Dr Ian Repath
Senior Lecturer
Classics, Ancient History & Egyptology
Telephone: (01792) 602404
Room: Office - 211
Second Floor
James Callaghan
Singleton Campus

I am a Classicist with a particular interest in Greek and Latin fiction, especially the ancient novels. My teaching ranges widely in Greek and Latin literature and language, and I am particularly privileged to have the opportunity to teach the texts I work on to both undergraduate and postgraduate students. My research is focused on a variety of aspects of how ancient authors created fictional stories, constructing imaginative and literary worlds to entertain, stimulate, and challenge their readers. I am currently working on a number of projects, the core of which is an investigation into how the ancient Greek novelists exploit their readers’ knowledge of other texts, and how they reflect on the nature of their own creations.

I did my first degree, in Classics, at the University of Oxford and then my PhD at the University of Warwick. I subsequently held posts at Warwick, the University of Nottingham, and the University of Wales Lampeter, before coming to Swansea because of the concentration of interest here in ancient narrative literature. Since 2015, I have been leader of KYKNOS, the Centre for Research on the Narrative Literatures of the Ancient World.

Areas of Expertise

  • Ancient Greek and Latin prose fiction
  • Greek and Latin novels
  • Achilles Tatius
  • Heliodorus
  • Longus
  • Intertextuality, especially with Plato and Homer
  • Metaliterary aspects of ancient texts

Publications

  1. 'Cleitophon the Charlatan'. In S. Panayotakis, G. Schmeling, and M. Paschalis (Ed.), Holy Men and Charlatans in the Ancient Novel. (pp. 47-68). Groningen: Barkhuis.
  2. 'Yours Truly? Letters in Achilles Tatius'. In O. Hodkinson, P. A. Rosenmeyer, and E. Bracke (Ed.), Epistolary Narratives in Ancient Greek Literature. (pp. 237-262). Leiden: Brill.
  3. 'Platonic Love and Erotic Education in Longus’ Daphnis and Chloe'. In K. Doulamis (Ed.), Echoing Narratives: Studies of Intertextuality in Greek and Roman Prose Fiction. (pp. 99-122). Groningen: Barkhuis.
  4. 'Plato in Petronius: Petronius in platanona'. Classical Quarterly 60(2), 577-595.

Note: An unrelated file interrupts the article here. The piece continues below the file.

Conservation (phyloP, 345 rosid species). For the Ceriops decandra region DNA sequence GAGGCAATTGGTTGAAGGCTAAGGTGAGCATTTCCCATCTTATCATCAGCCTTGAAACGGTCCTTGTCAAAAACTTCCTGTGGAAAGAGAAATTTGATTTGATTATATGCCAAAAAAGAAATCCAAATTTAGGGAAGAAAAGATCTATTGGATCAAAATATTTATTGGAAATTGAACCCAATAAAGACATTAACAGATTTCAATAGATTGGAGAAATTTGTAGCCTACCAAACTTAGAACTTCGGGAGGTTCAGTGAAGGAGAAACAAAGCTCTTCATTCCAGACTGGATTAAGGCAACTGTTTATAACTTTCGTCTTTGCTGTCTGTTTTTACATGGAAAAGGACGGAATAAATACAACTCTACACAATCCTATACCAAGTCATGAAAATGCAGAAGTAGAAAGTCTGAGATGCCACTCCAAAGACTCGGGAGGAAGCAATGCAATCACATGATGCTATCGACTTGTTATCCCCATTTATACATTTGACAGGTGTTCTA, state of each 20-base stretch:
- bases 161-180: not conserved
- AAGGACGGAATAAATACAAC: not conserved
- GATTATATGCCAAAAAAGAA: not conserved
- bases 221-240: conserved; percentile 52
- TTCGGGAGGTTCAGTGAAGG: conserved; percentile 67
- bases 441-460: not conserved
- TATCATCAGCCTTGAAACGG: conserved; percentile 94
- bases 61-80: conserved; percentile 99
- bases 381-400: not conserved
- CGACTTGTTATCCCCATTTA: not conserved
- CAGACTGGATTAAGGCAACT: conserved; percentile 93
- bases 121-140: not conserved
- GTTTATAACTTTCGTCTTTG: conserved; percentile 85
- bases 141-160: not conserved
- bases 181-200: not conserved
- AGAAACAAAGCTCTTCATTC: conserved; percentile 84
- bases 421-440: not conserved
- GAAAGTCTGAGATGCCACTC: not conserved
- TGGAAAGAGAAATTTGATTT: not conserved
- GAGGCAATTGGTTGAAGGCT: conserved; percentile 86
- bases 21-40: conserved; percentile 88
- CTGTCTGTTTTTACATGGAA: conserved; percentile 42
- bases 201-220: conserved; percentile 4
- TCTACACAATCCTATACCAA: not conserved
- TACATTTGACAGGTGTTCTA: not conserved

5. ‘Emotional Conflict and Platonic Psychology in the Greek Novel’. In J. R. Morgan and Meriel Jones (Ed.), Philosophical Presences in the Greek Novel. Ancient Narrative Supplementum 10. (pp. 53-84). Groningen: Barkhuis.

See more...

Teaching

  • CL-M08 Research Methodologies in Ancient History

    This module is designed to develop academic research skills, an understanding of the methods used in the advanced study of Classics and Ancient History, and a grasp of appropriate ways of presenting the results of such study.

  • CL-M09 Dissertation in Ancient History and or Classical Literature

    Dissertation in Ancient History or an approved Classical subject.

  • CL-M49 Romance Refracted and novels renewed

    A study of secondary and marginal narrative fiction in the Roman imperial to the Byzantine periods.

  • CL-M50 Narrative genres and theory

    A series of case-studies surveying the narrative literature of classical antiquity, and exploring appropriate literary and cultural theory.

  • CLC203 The Greek Romance: Sea, Sun and Sex

    A study, in English translation, of the ancient Greek novel in its historical and cultural context, concentrating on Longus' Daphnis and Chloe and Heliodoros' Ethiopian Story.

  • CLC206 Reading Classical Civilisation

    An introduction to some central themes and approaches in the study of Classical Civilisation.

  • CLC303 The Greek Romance: Sea, Sun and Sex

    A study, in English translation, of the ancient Greek novel in its historical and cultural context, concentrating on Longus' Daphnis and Chloe and Heliodoros' Ethiopian Story.

  • CLD300 Classics, Ancient History, Egyptology Dissertation

    Dissertation module for students doing single honours or joint honours degrees in Classics, Classical Civilisation, Ancient History or Egyptology. The aim is for students to do detailed research, to work on a project for several months and to produce a scholarly study of c. 8000-10000 words. The dissertation topic can be chosen freely, in consultation with a member of academic staff and subject to compatibility with a student's degree scheme and availability of supervisors and library material. This is a chance for students to pursue an area in which they are especially interested, and to deal with it in depth. Students may choose to do museum-based research. There are two preparatory pieces of assessment: an abstract, outline and bibliography, and an analysis of crucial source material and/or secondary literature. Work on the dissertation itself takes up most of the two semesters. Students are expected to do research independently, but there is a series of lectures in the first semester to provide advice on research and scholarly writing, Every student will be assigned a supervisor who will be organising group sessions with his/her supervisees and who will also be available for one-to-one supervision sessions.

Supervision

  • The Representation of Gods and Divine Beings in Chariton's 'Kallirhoe' (current)

    Student name:
    PhD
    Other supervisor: Dr Fritz-Gregor Herrmann
    Other supervisor: Dr Ian Repath
  • Marriage in the Ancient Greek Novels (current)

    Student name:
    PhD
    Other supervisor: Dr Maria Pretzler
    Other supervisor: Dr Ian Repath
  • The representation of Persians in the ancient Greek novel«br /»«br /»«br /»«br /»«br /»«br /»«br /» (awarded 2019)

    Student name:
    PhD
    Other supervisor: Dr Maria Pretzler
    Other supervisor: Dr Ian Repath

Research Groups

  • KYKNOS

    The Centre for Research on the Narrative Literatures of the Ancient World